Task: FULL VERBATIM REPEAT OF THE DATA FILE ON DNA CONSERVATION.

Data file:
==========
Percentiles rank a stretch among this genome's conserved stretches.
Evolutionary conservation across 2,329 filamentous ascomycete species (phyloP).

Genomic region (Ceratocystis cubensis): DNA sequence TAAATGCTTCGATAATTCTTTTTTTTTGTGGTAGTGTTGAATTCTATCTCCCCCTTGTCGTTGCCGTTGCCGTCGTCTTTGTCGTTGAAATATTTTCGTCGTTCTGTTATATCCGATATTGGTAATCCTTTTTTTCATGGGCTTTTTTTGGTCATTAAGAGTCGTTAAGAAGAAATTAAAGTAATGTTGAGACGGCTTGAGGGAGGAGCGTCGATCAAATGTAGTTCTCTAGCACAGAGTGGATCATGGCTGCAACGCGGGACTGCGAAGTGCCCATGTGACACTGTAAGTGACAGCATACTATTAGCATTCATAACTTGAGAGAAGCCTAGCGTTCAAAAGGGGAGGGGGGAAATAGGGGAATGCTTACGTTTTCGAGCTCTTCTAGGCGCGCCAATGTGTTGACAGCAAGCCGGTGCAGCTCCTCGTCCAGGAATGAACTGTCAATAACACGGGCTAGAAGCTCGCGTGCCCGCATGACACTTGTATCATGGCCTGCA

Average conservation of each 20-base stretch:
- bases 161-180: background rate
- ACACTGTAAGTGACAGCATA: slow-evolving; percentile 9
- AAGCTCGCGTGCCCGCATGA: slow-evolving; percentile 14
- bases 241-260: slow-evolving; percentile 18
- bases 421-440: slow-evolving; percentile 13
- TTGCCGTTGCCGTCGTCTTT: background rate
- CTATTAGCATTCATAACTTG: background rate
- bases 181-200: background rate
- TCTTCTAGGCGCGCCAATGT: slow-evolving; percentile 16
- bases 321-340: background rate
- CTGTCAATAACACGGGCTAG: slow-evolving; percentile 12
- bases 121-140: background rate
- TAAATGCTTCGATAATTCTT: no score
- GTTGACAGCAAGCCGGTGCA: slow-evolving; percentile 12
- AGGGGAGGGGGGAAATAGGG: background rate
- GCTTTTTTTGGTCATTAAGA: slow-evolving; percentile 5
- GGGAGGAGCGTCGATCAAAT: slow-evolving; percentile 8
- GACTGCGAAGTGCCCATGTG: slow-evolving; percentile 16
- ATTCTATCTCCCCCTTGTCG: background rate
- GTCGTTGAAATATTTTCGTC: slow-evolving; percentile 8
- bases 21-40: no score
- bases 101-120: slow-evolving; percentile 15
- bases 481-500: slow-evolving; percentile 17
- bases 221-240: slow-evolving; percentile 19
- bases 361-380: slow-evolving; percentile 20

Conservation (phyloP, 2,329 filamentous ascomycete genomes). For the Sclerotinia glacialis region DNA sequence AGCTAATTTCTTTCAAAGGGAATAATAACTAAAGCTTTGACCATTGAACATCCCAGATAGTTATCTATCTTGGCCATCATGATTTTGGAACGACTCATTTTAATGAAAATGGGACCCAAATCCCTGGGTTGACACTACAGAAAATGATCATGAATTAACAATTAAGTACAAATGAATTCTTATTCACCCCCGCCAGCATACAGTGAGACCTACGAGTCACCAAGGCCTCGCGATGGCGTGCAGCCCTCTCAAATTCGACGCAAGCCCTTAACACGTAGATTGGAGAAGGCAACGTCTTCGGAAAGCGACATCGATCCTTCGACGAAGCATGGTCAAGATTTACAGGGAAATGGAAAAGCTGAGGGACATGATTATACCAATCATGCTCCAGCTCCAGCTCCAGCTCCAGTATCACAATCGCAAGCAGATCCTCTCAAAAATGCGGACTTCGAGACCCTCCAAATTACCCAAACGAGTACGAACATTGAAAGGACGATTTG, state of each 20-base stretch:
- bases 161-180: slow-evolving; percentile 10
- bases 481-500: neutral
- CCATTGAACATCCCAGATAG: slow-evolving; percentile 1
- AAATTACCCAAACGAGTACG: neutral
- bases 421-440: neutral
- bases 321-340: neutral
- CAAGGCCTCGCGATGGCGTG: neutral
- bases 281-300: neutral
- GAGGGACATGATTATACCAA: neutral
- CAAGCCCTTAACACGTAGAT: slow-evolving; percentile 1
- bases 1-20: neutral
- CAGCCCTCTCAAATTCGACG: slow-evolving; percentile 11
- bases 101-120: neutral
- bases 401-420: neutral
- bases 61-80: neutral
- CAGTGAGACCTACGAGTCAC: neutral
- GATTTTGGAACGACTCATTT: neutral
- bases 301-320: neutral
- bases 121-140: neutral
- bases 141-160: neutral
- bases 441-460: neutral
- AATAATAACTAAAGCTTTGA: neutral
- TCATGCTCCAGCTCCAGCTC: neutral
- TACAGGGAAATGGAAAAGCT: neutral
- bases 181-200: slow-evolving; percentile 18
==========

Percentiles rank a stretch among this genome's conserved stretches.
Evolutionary conservation across 2,329 filamentous ascomycete species (phyloP).

Genomic region (Ceratocystis cubensis): DNA sequence TAAATGCTTCGATAATTCTTTTTTTTTGTGGTAGTGTTGAATTCTATCTCCCCCTTGTCGTTGCCGTTGCCGTCGTCTTTGTCGTTGAAATATTTTCGTCGTTCTGTTATATCCGATATTGGTAATCCTTTTTTTCATGGGCTTTTTTTGGTCATTAAGAGTCGTTAAGAAGAAATTAAAGTAATGTTGAGACGGCTTGAGGGAGGAGCGTCGATCAAATGTAGTTCTCTAGCACAGAGTGGATCATGGCTGCAACGCGGGACTGCGAAGTGCCCATGTGACACTGTAAGTGACAGCATACTATTAGCATTCATAACTTGAGAGAAGCCTAGCGTTCAAAAGGGGAGGGGGGAAATAGGGGAATGCTTACGTTTTCGAGCTCTTCTAGGCGCGCCAATGTGTTGACAGCAAGCCGGTGCAGCTCCTCGTCCAGGAATGAACTGTCAATAACACGGGCTAGAAGCTCGCGTGCCCGCATGACACTTGTATCATGGCCTGCA

Average conservation of each 20-base stretch:
- bases 161-180: background rate
- ACACTGTAAGTGACAGCATA: slow-evolving; percentile 9
- AAGCTCGCGTGCCCGCATGA: slow-evolving; percentile 14
- bases 241-260: slow-evolving; percentile 18
- bases 421-440: slow-evolving; percentile 13
- TTGCCGTTGCCGTCGTCTTT: background rate
- CTATTAGCATTCATAACTTG: background rate
- bases 181-200: background rate
- TCTTCTAGGCGCGCCAATGT: slow-evolving; percentile 16
- bases 321-340: background rate
- CTGTCAATAACACGGGCTAG: slow-evolving; percentile 12
- bases 121-140: background rate
- TAAATGCTTCGATAATTCTT: no score
- GTTGACAGCAAGCCGGTGCA: slow-evolving; percentile 12
- AGGGGAGGGGGGAAATAGGG: background rate
- GCTTTTTTTGGTCATTAAGA: slow-evolving; percentile 5
- GGGAGGAGCGTCGATCAAAT: slow-evolving; percentile 8
- GACTGCGAAGTGCCCATGTG: slow-evolving; percentile 16
- ATTCTATCTCCCCCTTGTCG: background rate
- GTCGTTGAAATATTTTCGTC: slow-evolving; percentile 8
- bases 21-40: no score
- bases 101-120: slow-evolving; percentile 15
- bases 481-500: slow-evolving; percentile 17
- bases 221-240: slow-evolving; percentile 19
- bases 361-380: slow-evolving; percentile 20

Conservation (phyloP, 2,329 filamentous ascomycete genomes). For the Sclerotinia glacialis region DNA sequence AGCTAATTTCTTTCAAAGGGAATAATAACTAAAGCTTTGACCATTGAACATCCCAGATAGTTATCTATCTTGGCCATCATGATTTTGGAACGACTCATTTTAATGAAAATGGGACCCAAATCCCTGGGTTGACACTACAGAAAATGATCATGAATTAACAATTAAGTACAAATGAATTCTTATTCACCCCCGCCAGCATACAGTGAGACCTACGAGTCACCAAGGCCTCGCGATGGCGTGCAGCCCTCTCAAATTCGACGCAAGCCCTTAACACGTAGATTGGAGAAGGCAACGTCTTCGGAAAGCGACATCGATCCTTCGACGAAGCATGGTCAAGATTTACAGGGAAATGGAAAAGCTGAGGGACATGATTATACCAATCATGCTCCAGCTCCAGCTCCAGCTCCAGTATCACAATCGCAAGCAGATCCTCTCAAAAATGCGGACTTCGAGACCCTCCAAATTACCCAAACGAGTACGAACATTGAAAGGACGATTTG, state of each 20-base stretch:
- bases 161-180: slow-evolving; percentile 10
- bases 481-500: neutral
- CCATTGAACATCCCAGATAG: slow-evolving; percentile 1
- AAATTACCCAAACGAGTACG: neutral
- bases 421-440: neutral
- bases 321-340: neutral
- CAAGGCCTCGCGATGGCGTG: neutral
- bases 281-300: neutral
- GAGGGACATGATTATACCAA: neutral
- CAAGCCCTTAACACGTAGAT: slow-evolving; percentile 1
- bases 1-20: neutral
- CAGCCCTCTCAAATTCGACG: slow-evolving; percentile 11
- bases 101-120: neutral
- bases 401-420: neutral
- bases 61-80: neutral
- CAGTGAGACCTACGAGTCAC: neutral
- GATTTTGGAACGACTCATTT: neutral
- bases 301-320: neutral
- bases 121-140: neutral
- bases 141-160: neutral
- bases 441-460: neutral
- AATAATAACTAAAGCTTTGA: neutral
- TCATGCTCCAGCTCCAGCTC: neutral
- TACAGGGAAATGGAAAAGCT: neutral
- bases 181-200: slow-evolving; percentile 18